New Planned iPhone Feature Seen to Undermine User Privacy, Security: Scary Details Revealed

New Planned iPhone Feature Seen to Undermine User Privacy, Security: Scary Details Revealed
A new feature set to be included in the next update of iOS15, allows client-side scanning, a capability many fears would undermine user security and privacy. Photo : Howard Bouchevereau/Unsplash

Apple is expected to push through with its controversial client-side scanning feature on the upcoming iOS 15.2, which is seen to radically change the iPhone forever.

This is part of the company's child safety initiative that includes two separate updates to the iOS. One would entail the scanning of users' photo galleries on their iPhones, utilizing artificial intelligence to compare the images with government-created watchlists, alerting authorities about child sexual abuse content, Forbes reported. The other update entails letting parents allow Apple's AI to warn them about sexually explicit material on their children's iPhones that were sent or received through iMessage.

Client-Side Scanning to Allow Wide-Scale Monitoring of User Devices

These proposed updates triggered overwhelming concern over their implications on privacy and security. Such client-device scanning of photo libraries may open disturbing possibilities of people or groups monitoring what you store in your phone, breaking sacred privacy doctrines. On the other hand, however, this is a sound method to track and prevent illegal content from reaching children. But the planned changes on iMessage, wherein non-users are allowed to monitor messages received or sent, should be a serious issue. This goes against the main purpose of a messaging app, which is to protect the privacy and sanctity of person-to-person communications.

While Apple shows good intentions in planning these updates, which is to protect children, observers see serious issues resulting from them.

These client-side scanning capabilities would allow government to intervene when content is flagged, undermining the perceived notion that whatever you keep in the iPhone, stays in the iPhone, the Forbes report added. These would also open the door for government entities, whether local or foreign, to search and monitor content beyond child sex abuse material.

Currently, there remains no indication yet of real-world availability of client-side scanning. A developer beta of iOS 15.2 just included a slightly diminished iteration of the iMessage update. This diminished version came to be because it failed to add the planned parent notifications of flagged images viewed by their kids.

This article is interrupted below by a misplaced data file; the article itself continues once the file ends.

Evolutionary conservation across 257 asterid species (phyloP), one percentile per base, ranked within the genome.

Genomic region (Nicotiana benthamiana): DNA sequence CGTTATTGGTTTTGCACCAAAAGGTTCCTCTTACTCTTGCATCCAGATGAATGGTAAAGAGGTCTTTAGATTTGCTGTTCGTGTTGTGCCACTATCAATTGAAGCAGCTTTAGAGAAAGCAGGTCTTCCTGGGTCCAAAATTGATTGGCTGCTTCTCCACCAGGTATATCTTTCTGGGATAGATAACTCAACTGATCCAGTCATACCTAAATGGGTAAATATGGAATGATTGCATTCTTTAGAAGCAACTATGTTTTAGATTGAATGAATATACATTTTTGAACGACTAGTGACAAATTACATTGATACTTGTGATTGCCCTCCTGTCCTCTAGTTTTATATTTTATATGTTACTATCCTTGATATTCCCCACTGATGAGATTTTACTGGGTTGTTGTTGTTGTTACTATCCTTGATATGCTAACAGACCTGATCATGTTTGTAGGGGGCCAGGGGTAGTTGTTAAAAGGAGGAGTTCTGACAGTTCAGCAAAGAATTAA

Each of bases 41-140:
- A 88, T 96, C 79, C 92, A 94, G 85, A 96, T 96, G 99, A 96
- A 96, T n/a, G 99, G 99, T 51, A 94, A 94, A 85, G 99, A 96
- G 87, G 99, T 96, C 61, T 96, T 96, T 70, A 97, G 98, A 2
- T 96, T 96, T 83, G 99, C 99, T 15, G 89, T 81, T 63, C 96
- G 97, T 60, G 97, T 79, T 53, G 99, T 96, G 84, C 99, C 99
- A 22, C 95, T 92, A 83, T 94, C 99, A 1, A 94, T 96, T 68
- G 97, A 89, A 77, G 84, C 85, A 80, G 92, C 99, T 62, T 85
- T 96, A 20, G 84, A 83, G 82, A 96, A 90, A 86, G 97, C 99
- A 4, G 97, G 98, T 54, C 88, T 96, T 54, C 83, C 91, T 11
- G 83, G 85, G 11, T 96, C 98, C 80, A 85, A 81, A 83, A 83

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Having no such feature means the update may just be slightly different to the current iPhones' use of AI in categorizing photos. Yet with the planned changes on iMessage, which is end-to-end encrypted, the addition of AI content tracking would definitely change the platform as we know it. This will remove any technical impediment to wide-scale monitoring, which becomes a no-turning-back direction for iMessage.

Limiting Client-Side Scanning Leads to 'Broader Abuses'

The Electronic Frontier Foundation (EFF), the leading nonprofit defending digital privacy, warned that limiting client-side scanning to monitoring sexually explicit content sent to or received by children was "impossible," leading to extensive snooping and interference of private material. It said the move will "break key promises of the messenger's encryption," thus allowing "broader abuses."

End-to-end encryption safeguards the transmission of content between two users' devices. These devices are outside of this end-to-end encryption because content needs to be decrypted for users to view or read them.

While end-to-end encryption stays intact, a client-side scanning capability remains a "backdoor" for malicious entities to access information on a device, since they do not need to compromise the transport layer to succeed, the Cornell University study "Bugs in Our Pockets: The Risks of Client-Side Scanning" noted. Pegasus, the controversial corporate-grade surveillance software, does not need to break end-to-end encryption to covertly monitor target devices.

Users open such apps as iMessage because they feel secure that the content you share or the messages you send or receive are protected and are not viewed by people other than yourself and the other person you are messaging. This protection enclave includes the app, the transport layer, and the receiving app on the destination device. But if the app would include a form of snooping, privacy and security are threatened, changing our perception of the app.

As such, while end-to-end encryption is maintained, the purpose and intention of such feature on iMessage has been undermined.

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